Training session describes steps to success for setting up a crisis management plan
The need for a business continuity plan running in parallel with a crisis management plan was the theme of a training session at the AMRAE conference this morning.
Benoit Vraie and Thierry Menuet explained to a substantial audience that crisis management had three components – culture, documentation and logistics. The reasons for putting such plans in place were many and varied.
It could be that the risk map revealed high impact risks that could be extremely destructive.
It could be that the enterprise had already suffered a crisis that ‘did not go well’ and needed to learn from the experience. Or regulators, clients or insurers might insist on suitable plans being in place.
But, insisted Benoit Vraie, the most important reason for establishing crisis management plans was that a crisis was bound to occur sooner or later, and it was necessary to ‘prepare for war in a time of peace’.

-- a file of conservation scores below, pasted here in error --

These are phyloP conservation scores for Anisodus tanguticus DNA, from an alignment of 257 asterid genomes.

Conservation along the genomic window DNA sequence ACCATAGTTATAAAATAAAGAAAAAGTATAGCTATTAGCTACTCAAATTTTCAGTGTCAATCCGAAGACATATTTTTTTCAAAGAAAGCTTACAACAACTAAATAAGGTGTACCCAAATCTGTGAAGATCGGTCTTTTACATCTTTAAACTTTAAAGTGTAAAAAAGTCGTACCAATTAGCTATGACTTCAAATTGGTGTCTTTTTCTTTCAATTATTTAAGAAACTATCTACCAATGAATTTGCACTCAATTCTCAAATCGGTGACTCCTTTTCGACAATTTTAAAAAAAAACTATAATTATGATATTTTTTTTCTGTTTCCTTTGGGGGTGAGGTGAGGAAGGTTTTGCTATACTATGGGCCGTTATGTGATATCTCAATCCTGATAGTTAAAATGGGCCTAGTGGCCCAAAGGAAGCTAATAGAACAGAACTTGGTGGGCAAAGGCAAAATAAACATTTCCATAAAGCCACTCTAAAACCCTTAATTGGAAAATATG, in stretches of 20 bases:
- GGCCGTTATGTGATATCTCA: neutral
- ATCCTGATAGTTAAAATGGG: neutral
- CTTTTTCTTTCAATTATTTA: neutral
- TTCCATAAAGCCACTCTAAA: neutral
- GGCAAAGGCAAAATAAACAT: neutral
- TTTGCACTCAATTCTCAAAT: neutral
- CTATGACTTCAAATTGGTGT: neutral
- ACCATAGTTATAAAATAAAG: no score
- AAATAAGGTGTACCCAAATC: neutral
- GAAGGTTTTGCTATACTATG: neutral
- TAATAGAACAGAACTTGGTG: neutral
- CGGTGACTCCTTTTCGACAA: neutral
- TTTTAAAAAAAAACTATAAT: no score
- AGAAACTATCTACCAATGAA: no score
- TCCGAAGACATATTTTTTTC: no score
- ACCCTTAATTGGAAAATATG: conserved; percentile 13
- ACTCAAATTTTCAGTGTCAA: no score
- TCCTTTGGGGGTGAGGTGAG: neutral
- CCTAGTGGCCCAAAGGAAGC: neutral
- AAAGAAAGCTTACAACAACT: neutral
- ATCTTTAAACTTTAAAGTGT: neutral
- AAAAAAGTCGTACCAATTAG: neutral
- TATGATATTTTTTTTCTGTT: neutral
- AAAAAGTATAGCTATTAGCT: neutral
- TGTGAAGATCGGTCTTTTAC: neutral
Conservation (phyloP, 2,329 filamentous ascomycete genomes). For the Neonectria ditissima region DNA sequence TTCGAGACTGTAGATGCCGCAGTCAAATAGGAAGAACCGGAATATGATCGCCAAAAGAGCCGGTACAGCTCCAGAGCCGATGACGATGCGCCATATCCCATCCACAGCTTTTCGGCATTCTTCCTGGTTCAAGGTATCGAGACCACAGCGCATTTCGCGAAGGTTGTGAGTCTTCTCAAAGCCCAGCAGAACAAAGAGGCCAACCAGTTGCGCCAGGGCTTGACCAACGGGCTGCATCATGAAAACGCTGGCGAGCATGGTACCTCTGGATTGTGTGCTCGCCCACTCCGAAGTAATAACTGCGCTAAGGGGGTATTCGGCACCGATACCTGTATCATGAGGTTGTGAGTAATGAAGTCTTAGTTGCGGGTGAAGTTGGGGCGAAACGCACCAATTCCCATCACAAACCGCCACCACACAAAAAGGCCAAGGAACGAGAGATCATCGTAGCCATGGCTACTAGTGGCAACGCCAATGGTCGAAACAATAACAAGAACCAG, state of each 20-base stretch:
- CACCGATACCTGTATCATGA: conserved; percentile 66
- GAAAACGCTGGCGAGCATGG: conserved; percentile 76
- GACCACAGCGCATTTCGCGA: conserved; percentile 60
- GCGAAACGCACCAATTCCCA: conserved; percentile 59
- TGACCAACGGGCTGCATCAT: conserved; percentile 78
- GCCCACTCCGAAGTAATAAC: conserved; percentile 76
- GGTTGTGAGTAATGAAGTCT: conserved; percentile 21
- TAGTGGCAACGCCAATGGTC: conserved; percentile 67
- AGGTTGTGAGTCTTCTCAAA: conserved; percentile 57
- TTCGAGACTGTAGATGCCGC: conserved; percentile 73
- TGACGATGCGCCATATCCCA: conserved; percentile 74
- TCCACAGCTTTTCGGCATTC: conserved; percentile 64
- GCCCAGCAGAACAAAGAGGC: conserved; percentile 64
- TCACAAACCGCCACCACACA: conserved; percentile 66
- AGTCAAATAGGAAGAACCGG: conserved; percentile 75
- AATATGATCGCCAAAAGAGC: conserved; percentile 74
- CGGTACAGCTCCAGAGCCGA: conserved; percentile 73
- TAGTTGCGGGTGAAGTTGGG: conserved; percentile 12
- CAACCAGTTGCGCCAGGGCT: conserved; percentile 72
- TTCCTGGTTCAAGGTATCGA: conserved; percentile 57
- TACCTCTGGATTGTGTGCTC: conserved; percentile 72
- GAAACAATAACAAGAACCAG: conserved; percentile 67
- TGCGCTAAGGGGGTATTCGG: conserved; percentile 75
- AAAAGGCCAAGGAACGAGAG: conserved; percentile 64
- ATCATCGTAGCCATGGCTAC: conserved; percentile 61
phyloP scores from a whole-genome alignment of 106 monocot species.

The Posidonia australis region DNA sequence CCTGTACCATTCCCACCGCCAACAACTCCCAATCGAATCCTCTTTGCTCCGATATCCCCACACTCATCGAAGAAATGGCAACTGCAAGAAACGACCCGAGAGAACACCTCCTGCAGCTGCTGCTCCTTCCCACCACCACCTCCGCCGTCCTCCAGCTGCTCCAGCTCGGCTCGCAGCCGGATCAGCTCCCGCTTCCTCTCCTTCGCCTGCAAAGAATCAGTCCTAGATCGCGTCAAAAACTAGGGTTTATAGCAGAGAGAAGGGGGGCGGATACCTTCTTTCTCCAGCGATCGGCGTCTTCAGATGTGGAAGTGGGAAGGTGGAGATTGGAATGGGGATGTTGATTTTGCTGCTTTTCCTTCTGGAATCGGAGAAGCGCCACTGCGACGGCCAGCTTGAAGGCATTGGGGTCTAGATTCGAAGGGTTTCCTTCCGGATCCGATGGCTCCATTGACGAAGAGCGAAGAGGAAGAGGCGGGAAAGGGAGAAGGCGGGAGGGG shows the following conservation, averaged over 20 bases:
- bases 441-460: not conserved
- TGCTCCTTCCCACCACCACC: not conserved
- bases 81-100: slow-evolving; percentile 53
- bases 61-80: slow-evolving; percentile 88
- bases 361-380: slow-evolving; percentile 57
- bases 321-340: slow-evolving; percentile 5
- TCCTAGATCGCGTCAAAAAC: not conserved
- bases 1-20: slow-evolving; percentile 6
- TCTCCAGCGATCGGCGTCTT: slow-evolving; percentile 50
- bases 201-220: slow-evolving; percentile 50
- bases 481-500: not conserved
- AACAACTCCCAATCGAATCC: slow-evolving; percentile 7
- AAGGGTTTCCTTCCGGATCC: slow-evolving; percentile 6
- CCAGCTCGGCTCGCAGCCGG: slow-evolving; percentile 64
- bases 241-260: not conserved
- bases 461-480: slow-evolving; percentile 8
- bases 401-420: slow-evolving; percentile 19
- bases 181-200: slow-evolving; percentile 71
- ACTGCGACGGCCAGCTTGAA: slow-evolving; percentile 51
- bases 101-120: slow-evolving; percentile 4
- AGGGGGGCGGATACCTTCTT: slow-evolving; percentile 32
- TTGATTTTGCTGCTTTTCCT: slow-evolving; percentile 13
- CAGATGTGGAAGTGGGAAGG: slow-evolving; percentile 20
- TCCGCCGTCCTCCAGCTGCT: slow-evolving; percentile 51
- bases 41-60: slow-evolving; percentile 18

So who should be doing this pre-planning? Not the risk manager on his or her own, for certain.
Ideally, there should be a committee to allocate responsibilities and work closely with outside agencies, such as the fire brigade. It should ask itself simple questions: What ought the enterprise to be doing during a crisis? Who should be alerted? Who takes responsibility for managing the crisis? Who are the experts and what are the available resources?
Putting in place a system of documentation for use during a crisis is a vital step, but at the same time this should not be rigidly implemented, as room must be left for taking decisions on the ground as the situation evolves.
The training session emphasised that a ‘culture’ of crisis was an important goal. If crisis management becomes a little silo of its own, there is a risk that actions taken by others during the crisis may nullify all the good work of the crisis management team.
Hence the need for making everyone aware of what should happen, through the use of scenario planning and other such exercises.
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